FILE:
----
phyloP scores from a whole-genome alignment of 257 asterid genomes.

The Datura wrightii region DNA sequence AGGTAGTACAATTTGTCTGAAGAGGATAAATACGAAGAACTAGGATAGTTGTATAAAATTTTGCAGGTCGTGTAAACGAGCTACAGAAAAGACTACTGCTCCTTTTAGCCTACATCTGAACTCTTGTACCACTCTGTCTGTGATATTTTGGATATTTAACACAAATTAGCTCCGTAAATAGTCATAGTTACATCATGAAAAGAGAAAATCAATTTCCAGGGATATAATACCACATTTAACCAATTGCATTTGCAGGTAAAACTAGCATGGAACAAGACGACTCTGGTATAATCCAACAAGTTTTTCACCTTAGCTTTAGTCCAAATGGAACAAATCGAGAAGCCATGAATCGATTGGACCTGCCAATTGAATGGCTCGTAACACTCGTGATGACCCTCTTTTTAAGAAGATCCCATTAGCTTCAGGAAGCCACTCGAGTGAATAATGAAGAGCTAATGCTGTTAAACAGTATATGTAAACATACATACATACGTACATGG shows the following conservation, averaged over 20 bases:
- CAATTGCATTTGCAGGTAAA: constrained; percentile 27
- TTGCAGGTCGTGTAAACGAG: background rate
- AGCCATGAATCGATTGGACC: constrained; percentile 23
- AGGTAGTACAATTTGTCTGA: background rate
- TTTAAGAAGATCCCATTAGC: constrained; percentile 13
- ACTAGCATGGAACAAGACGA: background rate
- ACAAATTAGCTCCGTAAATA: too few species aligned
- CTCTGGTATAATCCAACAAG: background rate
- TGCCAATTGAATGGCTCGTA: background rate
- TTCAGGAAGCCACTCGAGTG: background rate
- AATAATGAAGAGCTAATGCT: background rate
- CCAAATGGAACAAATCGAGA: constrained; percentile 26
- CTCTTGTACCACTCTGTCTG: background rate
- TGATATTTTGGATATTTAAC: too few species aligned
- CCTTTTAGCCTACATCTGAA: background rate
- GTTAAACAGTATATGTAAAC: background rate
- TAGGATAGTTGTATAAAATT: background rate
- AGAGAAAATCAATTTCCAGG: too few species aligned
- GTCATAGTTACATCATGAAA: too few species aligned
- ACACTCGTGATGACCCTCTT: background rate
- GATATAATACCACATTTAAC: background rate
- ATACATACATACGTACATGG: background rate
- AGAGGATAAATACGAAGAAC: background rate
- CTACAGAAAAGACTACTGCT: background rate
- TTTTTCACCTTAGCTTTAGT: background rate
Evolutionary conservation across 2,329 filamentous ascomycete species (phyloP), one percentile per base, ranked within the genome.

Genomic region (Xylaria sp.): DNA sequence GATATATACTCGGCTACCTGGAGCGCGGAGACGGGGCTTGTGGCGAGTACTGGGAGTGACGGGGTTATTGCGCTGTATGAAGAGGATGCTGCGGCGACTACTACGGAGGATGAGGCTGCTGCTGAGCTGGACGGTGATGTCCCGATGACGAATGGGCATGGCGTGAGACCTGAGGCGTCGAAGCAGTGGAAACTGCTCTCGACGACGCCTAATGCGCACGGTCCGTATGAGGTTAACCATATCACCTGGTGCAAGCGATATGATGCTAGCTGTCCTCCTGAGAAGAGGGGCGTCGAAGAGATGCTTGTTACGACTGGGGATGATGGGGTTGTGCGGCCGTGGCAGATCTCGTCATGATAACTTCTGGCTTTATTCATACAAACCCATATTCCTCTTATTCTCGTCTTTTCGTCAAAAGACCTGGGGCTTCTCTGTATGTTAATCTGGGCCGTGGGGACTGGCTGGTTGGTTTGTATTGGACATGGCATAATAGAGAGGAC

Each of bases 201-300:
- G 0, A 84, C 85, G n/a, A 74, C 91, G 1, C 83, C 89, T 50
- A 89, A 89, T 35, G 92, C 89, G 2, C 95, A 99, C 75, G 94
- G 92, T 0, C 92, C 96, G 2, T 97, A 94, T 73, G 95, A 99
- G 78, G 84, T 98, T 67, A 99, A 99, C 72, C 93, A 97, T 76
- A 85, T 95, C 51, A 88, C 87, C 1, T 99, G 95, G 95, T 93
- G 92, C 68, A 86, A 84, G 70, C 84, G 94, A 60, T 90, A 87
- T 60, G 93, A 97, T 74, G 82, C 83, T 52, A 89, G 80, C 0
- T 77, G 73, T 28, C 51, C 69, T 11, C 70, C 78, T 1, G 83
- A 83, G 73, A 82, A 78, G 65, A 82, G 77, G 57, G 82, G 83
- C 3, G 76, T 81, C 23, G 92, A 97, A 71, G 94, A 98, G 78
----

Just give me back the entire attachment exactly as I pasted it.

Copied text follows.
phyloP scores from a whole-genome alignment of 257 asterid genomes.

The Datura wrightii region DNA sequence AGGTAGTACAATTTGTCTGAAGAGGATAAATACGAAGAACTAGGATAGTTGTATAAAATTTTGCAGGTCGTGTAAACGAGCTACAGAAAAGACTACTGCTCCTTTTAGCCTACATCTGAACTCTTGTACCACTCTGTCTGTGATATTTTGGATATTTAACACAAATTAGCTCCGTAAATAGTCATAGTTACATCATGAAAAGAGAAAATCAATTTCCAGGGATATAATACCACATTTAACCAATTGCATTTGCAGGTAAAACTAGCATGGAACAAGACGACTCTGGTATAATCCAACAAGTTTTTCACCTTAGCTTTAGTCCAAATGGAACAAATCGAGAAGCCATGAATCGATTGGACCTGCCAATTGAATGGCTCGTAACACTCGTGATGACCCTCTTTTTAAGAAGATCCCATTAGCTTCAGGAAGCCACTCGAGTGAATAATGAAGAGCTAATGCTGTTAAACAGTATATGTAAACATACATACATACGTACATGG shows the following conservation, averaged over 20 bases:
- CAATTGCATTTGCAGGTAAA: constrained; percentile 27
- TTGCAGGTCGTGTAAACGAG: background rate
- AGCCATGAATCGATTGGACC: constrained; percentile 23
- AGGTAGTACAATTTGTCTGA: background rate
- TTTAAGAAGATCCCATTAGC: constrained; percentile 13
- ACTAGCATGGAACAAGACGA: background rate
- ACAAATTAGCTCCGTAAATA: too few species aligned
- CTCTGGTATAATCCAACAAG: background rate
- TGCCAATTGAATGGCTCGTA: background rate
- TTCAGGAAGCCACTCGAGTG: background rate
- AATAATGAAGAGCTAATGCT: background rate
- CCAAATGGAACAAATCGAGA: constrained; percentile 26
- CTCTTGTACCACTCTGTCTG: background rate
- TGATATTTTGGATATTTAAC: too few species aligned
- CCTTTTAGCCTACATCTGAA: background rate
- GTTAAACAGTATATGTAAAC: background rate
- TAGGATAGTTGTATAAAATT: background rate
- AGAGAAAATCAATTTCCAGG: too few species aligned
- GTCATAGTTACATCATGAAA: too few species aligned
- ACACTCGTGATGACCCTCTT: background rate
- GATATAATACCACATTTAAC: background rate
- ATACATACATACGTACATGG: background rate
- AGAGGATAAATACGAAGAAC: background rate
- CTACAGAAAAGACTACTGCT: background rate
- TTTTTCACCTTAGCTTTAGT: background rate
Evolutionary conservation across 2,329 filamentous ascomycete species (phyloP), one percentile per base, ranked within the genome.

Genomic region (Xylaria sp.): DNA sequence GATATATACTCGGCTACCTGGAGCGCGGAGACGGGGCTTGTGGCGAGTACTGGGAGTGACGGGGTTATTGCGCTGTATGAAGAGGATGCTGCGGCGACTACTACGGAGGATGAGGCTGCTGCTGAGCTGGACGGTGATGTCCCGATGACGAATGGGCATGGCGTGAGACCTGAGGCGTCGAAGCAGTGGAAACTGCTCTCGACGACGCCTAATGCGCACGGTCCGTATGAGGTTAACCATATCACCTGGTGCAAGCGATATGATGCTAGCTGTCCTCCTGAGAAGAGGGGCGTCGAAGAGATGCTTGTTACGACTGGGGATGATGGGGTTGTGCGGCCGTGGCAGATCTCGTCATGATAACTTCTGGCTTTATTCATACAAACCCATATTCCTCTTATTCTCGTCTTTTCGTCAAAAGACCTGGGGCTTCTCTGTATGTTAATCTGGGCCGTGGGGACTGGCTGGTTGGTTTGTATTGGACATGGCATAATAGAGAGGAC

Each of bases 201-300:
- G 0, A 84, C 85, G n/a, A 74, C 91, G 1, C 83, C 89, T 50
- A 89, A 89, T 35, G 92, C 89, G 2, C 95, A 99, C 75, G 94
- G 92, T 0, C 92, C 96, G 2, T 97, A 94, T 73, G 95, A 99
- G 78, G 84, T 98, T 67, A 99, A 99, C 72, C 93, A 97, T 76
- A 85, T 95, C 51, A 88, C 87, C 1, T 99, G 95, G 95, T 93
- G 92, C 68, A 86, A 84, G 70, C 84, G 94, A 60, T 90, A 87
- T 60, G 93, A 97, T 74, G 82, C 83, T 52, A 89, G 80, C 0
- T 77, G 73, T 28, C 51, C 69, T 11, C 70, C 78, T 1, G 83
- A 83, G 73, A 82, A 78, G 65, A 82, G 77, G 57, G 82, G 83
- C 3, G 76, T 81, C 23, G 92, A 97, A 71, G 94, A 98, G 78